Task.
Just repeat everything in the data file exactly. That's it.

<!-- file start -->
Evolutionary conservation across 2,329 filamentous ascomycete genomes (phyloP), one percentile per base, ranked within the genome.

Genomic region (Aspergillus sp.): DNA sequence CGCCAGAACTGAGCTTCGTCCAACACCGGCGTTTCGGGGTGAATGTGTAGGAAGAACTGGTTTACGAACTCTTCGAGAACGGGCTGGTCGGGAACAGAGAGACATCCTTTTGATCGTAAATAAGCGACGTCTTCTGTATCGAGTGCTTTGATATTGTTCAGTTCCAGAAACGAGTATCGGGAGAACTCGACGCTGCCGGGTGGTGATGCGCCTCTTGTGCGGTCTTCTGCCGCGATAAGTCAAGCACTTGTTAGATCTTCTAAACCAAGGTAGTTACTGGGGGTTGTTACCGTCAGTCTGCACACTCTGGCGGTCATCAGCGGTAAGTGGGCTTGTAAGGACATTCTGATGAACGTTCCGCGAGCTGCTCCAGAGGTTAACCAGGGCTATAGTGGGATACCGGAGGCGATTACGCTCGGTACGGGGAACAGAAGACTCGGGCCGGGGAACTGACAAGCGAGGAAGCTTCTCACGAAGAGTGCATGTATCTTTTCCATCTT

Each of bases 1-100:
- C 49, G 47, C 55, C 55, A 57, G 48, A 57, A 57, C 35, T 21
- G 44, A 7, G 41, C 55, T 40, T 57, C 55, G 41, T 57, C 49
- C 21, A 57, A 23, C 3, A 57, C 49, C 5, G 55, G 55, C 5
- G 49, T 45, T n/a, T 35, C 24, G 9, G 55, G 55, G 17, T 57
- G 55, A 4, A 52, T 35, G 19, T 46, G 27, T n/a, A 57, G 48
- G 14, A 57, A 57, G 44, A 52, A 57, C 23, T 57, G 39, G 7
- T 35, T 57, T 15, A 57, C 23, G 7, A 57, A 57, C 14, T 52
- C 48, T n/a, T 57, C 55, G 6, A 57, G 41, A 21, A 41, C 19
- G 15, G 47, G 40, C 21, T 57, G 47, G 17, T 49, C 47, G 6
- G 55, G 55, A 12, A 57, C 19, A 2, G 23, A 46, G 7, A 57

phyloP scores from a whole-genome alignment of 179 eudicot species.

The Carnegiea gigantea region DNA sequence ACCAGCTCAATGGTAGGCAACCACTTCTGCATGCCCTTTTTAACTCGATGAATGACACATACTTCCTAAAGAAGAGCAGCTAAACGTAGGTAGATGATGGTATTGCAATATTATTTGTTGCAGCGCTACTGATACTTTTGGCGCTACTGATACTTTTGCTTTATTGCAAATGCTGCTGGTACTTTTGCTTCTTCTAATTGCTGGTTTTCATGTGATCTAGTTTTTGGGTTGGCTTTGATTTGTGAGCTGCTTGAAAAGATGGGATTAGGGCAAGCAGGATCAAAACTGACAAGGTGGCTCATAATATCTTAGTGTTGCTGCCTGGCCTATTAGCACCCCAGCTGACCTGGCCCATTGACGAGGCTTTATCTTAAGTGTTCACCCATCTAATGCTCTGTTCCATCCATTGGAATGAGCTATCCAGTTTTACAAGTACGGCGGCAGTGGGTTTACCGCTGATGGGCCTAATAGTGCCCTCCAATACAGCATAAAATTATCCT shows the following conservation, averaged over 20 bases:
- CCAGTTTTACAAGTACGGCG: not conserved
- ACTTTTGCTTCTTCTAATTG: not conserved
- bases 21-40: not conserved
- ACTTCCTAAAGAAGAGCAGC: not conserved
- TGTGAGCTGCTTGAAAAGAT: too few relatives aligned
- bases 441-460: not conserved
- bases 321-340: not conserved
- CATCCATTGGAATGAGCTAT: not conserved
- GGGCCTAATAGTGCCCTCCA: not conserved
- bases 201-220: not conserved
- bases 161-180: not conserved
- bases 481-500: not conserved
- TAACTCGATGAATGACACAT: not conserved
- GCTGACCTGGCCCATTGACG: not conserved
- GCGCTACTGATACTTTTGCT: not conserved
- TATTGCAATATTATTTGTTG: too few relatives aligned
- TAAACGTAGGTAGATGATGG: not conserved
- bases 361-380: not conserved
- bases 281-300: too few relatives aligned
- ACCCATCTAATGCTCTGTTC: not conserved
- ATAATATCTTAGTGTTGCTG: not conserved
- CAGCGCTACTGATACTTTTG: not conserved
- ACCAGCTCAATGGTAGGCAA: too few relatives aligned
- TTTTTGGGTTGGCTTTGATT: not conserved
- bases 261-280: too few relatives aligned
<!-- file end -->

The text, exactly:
Evolutionary conservation across 2,329 filamentous ascomycete genomes (phyloP), one percentile per base, ranked within the genome.

Genomic region (Aspergillus sp.): DNA sequence CGCCAGAACTGAGCTTCGTCCAACACCGGCGTTTCGGGGTGAATGTGTAGGAAGAACTGGTTTACGAACTCTTCGAGAACGGGCTGGTCGGGAACAGAGAGACATCCTTTTGATCGTAAATAAGCGACGTCTTCTGTATCGAGTGCTTTGATATTGTTCAGTTCCAGAAACGAGTATCGGGAGAACTCGACGCTGCCGGGTGGTGATGCGCCTCTTGTGCGGTCTTCTGCCGCGATAAGTCAAGCACTTGTTAGATCTTCTAAACCAAGGTAGTTACTGGGGGTTGTTACCGTCAGTCTGCACACTCTGGCGGTCATCAGCGGTAAGTGGGCTTGTAAGGACATTCTGATGAACGTTCCGCGAGCTGCTCCAGAGGTTAACCAGGGCTATAGTGGGATACCGGAGGCGATTACGCTCGGTACGGGGAACAGAAGACTCGGGCCGGGGAACTGACAAGCGAGGAAGCTTCTCACGAAGAGTGCATGTATCTTTTCCATCTT

Each of bases 1-100:
- C 49, G 47, C 55, C 55, A 57, G 48, A 57, A 57, C 35, T 21
- G 44, A 7, G 41, C 55, T 40, T 57, C 55, G 41, T 57, C 49
- C 21, A 57, A 23, C 3, A 57, C 49, C 5, G 55, G 55, C 5
- G 49, T 45, T n/a, T 35, C 24, G 9, G 55, G 55, G 17, T 57
- G 55, A 4, A 52, T 35, G 19, T 46, G 27, T n/a, A 57, G 48
- G 14, A 57, A 57, G 44, A 52, A 57, C 23, T 57, G 39, G 7
- T 35, T 57, T 15, A 57, C 23, G 7, A 57, A 57, C 14, T 52
- C 48, T n/a, T 57, C 55, G 6, A 57, G 41, A 21, A 41, C 19
- G 15, G 47, G 40, C 21, T 57, G 47, G 17, T 49, C 47, G 6
- G 55, G 55, A 12, A 57, C 19, A 2, G 23, A 46, G 7, A 57

phyloP scores from a whole-genome alignment of 179 eudicot species.

The Carnegiea gigantea region DNA sequence ACCAGCTCAATGGTAGGCAACCACTTCTGCATGCCCTTTTTAACTCGATGAATGACACATACTTCCTAAAGAAGAGCAGCTAAACGTAGGTAGATGATGGTATTGCAATATTATTTGTTGCAGCGCTACTGATACTTTTGGCGCTACTGATACTTTTGCTTTATTGCAAATGCTGCTGGTACTTTTGCTTCTTCTAATTGCTGGTTTTCATGTGATCTAGTTTTTGGGTTGGCTTTGATTTGTGAGCTGCTTGAAAAGATGGGATTAGGGCAAGCAGGATCAAAACTGACAAGGTGGCTCATAATATCTTAGTGTTGCTGCCTGGCCTATTAGCACCCCAGCTGACCTGGCCCATTGACGAGGCTTTATCTTAAGTGTTCACCCATCTAATGCTCTGTTCCATCCATTGGAATGAGCTATCCAGTTTTACAAGTACGGCGGCAGTGGGTTTACCGCTGATGGGCCTAATAGTGCCCTCCAATACAGCATAAAATTATCCT shows the following conservation, averaged over 20 bases:
- CCAGTTTTACAAGTACGGCG: not conserved
- ACTTTTGCTTCTTCTAATTG: not conserved
- bases 21-40: not conserved
- ACTTCCTAAAGAAGAGCAGC: not conserved
- TGTGAGCTGCTTGAAAAGAT: too few relatives aligned
- bases 441-460: not conserved
- bases 321-340: not conserved
- CATCCATTGGAATGAGCTAT: not conserved
- GGGCCTAATAGTGCCCTCCA: not conserved
- bases 201-220: not conserved
- bases 161-180: not conserved
- bases 481-500: not conserved
- TAACTCGATGAATGACACAT: not conserved
- GCTGACCTGGCCCATTGACG: not conserved
- GCGCTACTGATACTTTTGCT: not conserved
- TATTGCAATATTATTTGTTG: too few relatives aligned
- TAAACGTAGGTAGATGATGG: not conserved
- bases 361-380: not conserved
- bases 281-300: too few relatives aligned
- ACCCATCTAATGCTCTGTTC: not conserved
- ATAATATCTTAGTGTTGCTG: not conserved
- CAGCGCTACTGATACTTTTG: not conserved
- ACCAGCTCAATGGTAGGCAA: too few relatives aligned
- TTTTTGGGTTGGCTTTGATT: not conserved
- bases 261-280: too few relatives aligned